11- The 50/30/20 Way to Manage Your Financial Life
Actualizado: ene 15
As I share in the FinancialVerse – A Common Sense Approach for Your Money, there are 10 Must Do’s to manage your financial life. One of those is to have a budget. If you can’t measure your net cash position each month, you can’t manage it.
There are a number of ways to create and manage a budget. One of the methods that is getting a lot of positive press is the 50/30/20 approach. This method was made popular by Senator Elizabeth Warren ( I am not expressing any political opinions) in her book, All Your Worth: The Ultimate Lifetime Money Plan. The method’s basic rule is to divide your after-tax income (after all income tax withholdings) and spending 50% on basic needs, 30% on wants, while allocating 20% to building your savings and repaying debt.
Here is an overview of how the approach works:
Your After-tax Income
Your after-tax income is the pay you take home after federal, state and local taxes. However, to get an accurate starting point, look at your paystub; if you have automatic deductions for things such as health insurance and retirement savings, add those items back in to calculate your after-tax income. This will give you the amount of cash income you are generating before any basic living expenses and savings are taken out.
Your Basic Needs – 50%
Your basic needs can be defined as those bills that you absolutely must pay and are mandatory living expenses. These include rent or mortgage payments, real estate taxes, car payments, groceries, insurance coverage, health care costs, minimum required debt service payments and utilities. The "basic needs" category does not include items that are extras, such as Amazon Prime, NFL Sunday ticket, tickets to sporting events, drinks at Starbucks and costs of dining out. Fundamentally this is the cash needed to pay your bills and live day-to-day without any frills.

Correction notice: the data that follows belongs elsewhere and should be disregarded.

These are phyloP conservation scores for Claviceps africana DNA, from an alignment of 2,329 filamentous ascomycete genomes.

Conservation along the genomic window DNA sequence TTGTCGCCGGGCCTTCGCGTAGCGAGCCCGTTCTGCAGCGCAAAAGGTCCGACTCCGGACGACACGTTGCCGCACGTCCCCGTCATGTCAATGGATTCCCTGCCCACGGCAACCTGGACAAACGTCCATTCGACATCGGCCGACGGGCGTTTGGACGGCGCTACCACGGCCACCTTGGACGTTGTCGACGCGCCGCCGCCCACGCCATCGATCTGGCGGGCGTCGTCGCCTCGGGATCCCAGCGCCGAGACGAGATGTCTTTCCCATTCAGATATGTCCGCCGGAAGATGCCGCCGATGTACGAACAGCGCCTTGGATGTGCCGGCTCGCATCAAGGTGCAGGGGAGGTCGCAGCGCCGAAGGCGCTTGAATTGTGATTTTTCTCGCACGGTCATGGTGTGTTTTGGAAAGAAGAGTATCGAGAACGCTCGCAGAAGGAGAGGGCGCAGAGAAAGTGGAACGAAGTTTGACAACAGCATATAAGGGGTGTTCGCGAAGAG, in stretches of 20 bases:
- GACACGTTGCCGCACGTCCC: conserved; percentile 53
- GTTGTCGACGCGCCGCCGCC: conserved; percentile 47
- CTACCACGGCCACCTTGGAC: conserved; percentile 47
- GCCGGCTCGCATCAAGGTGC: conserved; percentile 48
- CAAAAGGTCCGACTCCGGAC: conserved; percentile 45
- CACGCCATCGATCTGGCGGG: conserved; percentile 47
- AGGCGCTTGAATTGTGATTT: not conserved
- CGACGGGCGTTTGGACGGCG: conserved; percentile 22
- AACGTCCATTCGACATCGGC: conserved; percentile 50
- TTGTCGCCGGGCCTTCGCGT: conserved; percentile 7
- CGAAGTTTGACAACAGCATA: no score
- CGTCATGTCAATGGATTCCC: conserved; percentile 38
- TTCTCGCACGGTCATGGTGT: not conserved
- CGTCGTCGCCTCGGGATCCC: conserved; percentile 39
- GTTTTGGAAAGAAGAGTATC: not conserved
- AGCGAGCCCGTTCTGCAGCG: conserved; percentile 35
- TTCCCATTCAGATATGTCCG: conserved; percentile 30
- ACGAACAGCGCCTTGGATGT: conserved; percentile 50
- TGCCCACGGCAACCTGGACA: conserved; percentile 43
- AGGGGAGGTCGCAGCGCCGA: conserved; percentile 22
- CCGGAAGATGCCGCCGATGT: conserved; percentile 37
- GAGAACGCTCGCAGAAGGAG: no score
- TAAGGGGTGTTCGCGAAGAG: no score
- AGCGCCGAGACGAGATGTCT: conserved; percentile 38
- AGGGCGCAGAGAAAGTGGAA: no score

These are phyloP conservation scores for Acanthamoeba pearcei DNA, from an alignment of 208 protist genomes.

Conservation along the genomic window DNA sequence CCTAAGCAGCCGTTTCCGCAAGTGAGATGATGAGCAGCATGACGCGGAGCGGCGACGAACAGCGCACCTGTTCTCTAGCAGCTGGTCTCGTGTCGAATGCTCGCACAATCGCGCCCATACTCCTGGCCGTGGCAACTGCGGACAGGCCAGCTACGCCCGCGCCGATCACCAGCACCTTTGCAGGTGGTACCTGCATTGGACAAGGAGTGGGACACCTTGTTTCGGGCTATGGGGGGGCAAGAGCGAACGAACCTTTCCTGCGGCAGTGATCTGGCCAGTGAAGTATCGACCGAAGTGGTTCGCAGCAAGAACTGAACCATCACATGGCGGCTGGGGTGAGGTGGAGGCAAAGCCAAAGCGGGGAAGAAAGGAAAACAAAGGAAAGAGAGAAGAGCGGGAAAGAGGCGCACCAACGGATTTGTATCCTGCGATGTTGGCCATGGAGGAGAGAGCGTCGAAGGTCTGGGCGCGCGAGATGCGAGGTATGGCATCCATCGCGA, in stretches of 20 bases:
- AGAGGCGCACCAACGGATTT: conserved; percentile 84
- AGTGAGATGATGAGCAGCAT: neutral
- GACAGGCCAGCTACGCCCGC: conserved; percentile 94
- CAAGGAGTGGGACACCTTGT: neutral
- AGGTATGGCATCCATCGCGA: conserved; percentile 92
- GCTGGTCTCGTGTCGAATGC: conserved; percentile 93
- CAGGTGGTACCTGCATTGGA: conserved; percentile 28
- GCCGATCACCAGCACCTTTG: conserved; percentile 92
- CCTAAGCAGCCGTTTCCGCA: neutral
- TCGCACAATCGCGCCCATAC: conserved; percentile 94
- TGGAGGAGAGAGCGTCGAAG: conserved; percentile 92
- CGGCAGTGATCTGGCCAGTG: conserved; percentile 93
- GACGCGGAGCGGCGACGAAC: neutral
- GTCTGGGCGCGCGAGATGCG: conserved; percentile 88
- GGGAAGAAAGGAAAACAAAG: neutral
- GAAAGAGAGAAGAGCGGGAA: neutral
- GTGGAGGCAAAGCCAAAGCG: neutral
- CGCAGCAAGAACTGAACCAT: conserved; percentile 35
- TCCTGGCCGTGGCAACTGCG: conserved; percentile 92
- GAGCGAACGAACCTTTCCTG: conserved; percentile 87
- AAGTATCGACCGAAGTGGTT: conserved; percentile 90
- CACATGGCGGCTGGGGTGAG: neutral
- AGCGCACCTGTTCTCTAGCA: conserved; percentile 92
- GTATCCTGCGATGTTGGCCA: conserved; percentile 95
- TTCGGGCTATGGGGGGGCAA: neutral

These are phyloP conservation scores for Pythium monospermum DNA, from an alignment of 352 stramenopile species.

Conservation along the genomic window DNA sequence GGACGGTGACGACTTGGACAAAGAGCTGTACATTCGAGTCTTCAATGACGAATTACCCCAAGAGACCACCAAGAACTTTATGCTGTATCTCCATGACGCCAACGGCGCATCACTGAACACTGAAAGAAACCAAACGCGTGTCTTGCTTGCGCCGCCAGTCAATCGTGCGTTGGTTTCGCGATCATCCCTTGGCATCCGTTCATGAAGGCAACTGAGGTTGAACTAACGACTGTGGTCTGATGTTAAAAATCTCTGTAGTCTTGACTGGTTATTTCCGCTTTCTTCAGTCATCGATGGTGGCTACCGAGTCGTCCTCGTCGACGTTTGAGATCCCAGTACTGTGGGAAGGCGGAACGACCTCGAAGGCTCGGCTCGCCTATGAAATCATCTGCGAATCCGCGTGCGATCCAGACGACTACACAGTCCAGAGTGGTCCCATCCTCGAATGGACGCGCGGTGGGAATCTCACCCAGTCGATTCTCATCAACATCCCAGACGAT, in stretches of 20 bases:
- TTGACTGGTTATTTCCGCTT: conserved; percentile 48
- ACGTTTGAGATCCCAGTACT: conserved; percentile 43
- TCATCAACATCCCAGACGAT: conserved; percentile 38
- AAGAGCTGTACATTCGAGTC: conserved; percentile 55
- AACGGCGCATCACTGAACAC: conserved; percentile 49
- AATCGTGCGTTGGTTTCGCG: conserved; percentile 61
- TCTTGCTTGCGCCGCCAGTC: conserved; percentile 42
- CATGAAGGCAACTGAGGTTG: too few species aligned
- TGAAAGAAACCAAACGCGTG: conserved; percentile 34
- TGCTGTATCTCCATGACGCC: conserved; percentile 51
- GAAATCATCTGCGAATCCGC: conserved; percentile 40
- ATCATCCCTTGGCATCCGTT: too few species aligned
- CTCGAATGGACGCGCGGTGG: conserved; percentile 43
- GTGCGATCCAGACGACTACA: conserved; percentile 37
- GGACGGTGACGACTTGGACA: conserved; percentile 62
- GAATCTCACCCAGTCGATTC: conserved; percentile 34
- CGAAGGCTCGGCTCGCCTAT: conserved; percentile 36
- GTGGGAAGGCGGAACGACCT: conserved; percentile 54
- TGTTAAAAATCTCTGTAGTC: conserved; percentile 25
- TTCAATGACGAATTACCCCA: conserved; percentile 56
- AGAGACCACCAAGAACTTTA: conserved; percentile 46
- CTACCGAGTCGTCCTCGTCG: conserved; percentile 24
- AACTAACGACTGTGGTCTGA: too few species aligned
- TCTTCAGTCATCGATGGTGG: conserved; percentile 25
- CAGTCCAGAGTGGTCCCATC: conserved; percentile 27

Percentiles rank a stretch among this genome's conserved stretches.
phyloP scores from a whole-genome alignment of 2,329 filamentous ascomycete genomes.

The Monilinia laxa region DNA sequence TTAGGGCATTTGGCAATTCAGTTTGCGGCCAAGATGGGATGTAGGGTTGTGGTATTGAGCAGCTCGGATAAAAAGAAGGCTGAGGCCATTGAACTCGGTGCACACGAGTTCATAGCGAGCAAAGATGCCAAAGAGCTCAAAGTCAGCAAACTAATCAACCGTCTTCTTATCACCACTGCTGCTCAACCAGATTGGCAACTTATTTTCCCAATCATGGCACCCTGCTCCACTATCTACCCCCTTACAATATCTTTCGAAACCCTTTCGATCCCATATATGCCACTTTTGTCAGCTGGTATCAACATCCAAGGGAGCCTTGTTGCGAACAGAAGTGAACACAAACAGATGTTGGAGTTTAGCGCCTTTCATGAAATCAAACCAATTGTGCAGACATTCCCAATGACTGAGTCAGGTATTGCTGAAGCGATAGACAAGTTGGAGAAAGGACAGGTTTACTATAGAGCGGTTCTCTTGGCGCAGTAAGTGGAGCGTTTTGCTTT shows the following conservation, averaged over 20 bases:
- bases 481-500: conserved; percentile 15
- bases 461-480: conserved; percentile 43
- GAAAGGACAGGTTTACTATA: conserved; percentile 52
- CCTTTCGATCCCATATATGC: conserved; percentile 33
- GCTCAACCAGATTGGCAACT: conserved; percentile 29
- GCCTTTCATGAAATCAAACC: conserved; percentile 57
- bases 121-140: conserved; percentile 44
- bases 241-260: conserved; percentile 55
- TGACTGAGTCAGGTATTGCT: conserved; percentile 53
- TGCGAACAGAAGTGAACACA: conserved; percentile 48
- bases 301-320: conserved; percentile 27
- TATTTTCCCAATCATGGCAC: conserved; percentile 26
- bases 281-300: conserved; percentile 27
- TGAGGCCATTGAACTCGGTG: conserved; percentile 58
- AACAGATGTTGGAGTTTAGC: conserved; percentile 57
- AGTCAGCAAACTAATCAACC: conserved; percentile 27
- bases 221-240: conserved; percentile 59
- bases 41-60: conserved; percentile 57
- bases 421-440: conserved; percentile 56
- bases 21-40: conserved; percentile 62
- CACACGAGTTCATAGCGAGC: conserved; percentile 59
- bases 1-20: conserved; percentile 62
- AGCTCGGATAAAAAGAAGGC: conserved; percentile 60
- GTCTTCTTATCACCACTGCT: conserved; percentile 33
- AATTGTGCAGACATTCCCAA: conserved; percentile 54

Your Wants – 30%
Wants are all the things you spend money on that are not absolutely needed or essential. This includes dinner and movies out, the expensive mountain bike, tickets to sporting events, vacations, the latest electronics gear and ultra-high-speed internet. This category also includes those upgrade decisions you make, such as choosing a costlier steak instead of a less expensive hamburger, buying a BMW instead of a more economical Subaru or choosing between watching television using an antenna for free versus spending money to watch cable TV. Basically, wants are all those little extras you spend money on that make life more enjoyable and entertaining. I am not going to tell you to avoid spending money on these extras, but instead you must understand what you are spending and make good decisions about the total amount spent.
Savings for Emergencies and the Future – 20%
The method dictates that you allocate 20% of your income to extra debt repayment, savings and investments. This includes adding money to an emergency fund in a bank savings account, making 401(k) and IRA contributions and making stock market investments.
Savings can also include debt extra repayments. While minimum debt service payments are part of the "needs" category, any extra payments reduce principle and future interest owed, so they are savings.
Having a budget is mandatory in the FinancialVerse. How you create and maintain that budget is up to you. What works for one person may be a huge distraction for another. The 50/30/20 method provides some people with a framework to approach the task of creating and maintaining a budget. As we know, under 30% of people have a budget and follow it.
This method is relatively simple to follow and helps create the good financial habits of budgeting, awareness of where your money goes and ways to save for emergencies and the future.
Establishing good financial habits pay lifelong dividends and the 50/20/20 method may help you successfully develop these habits.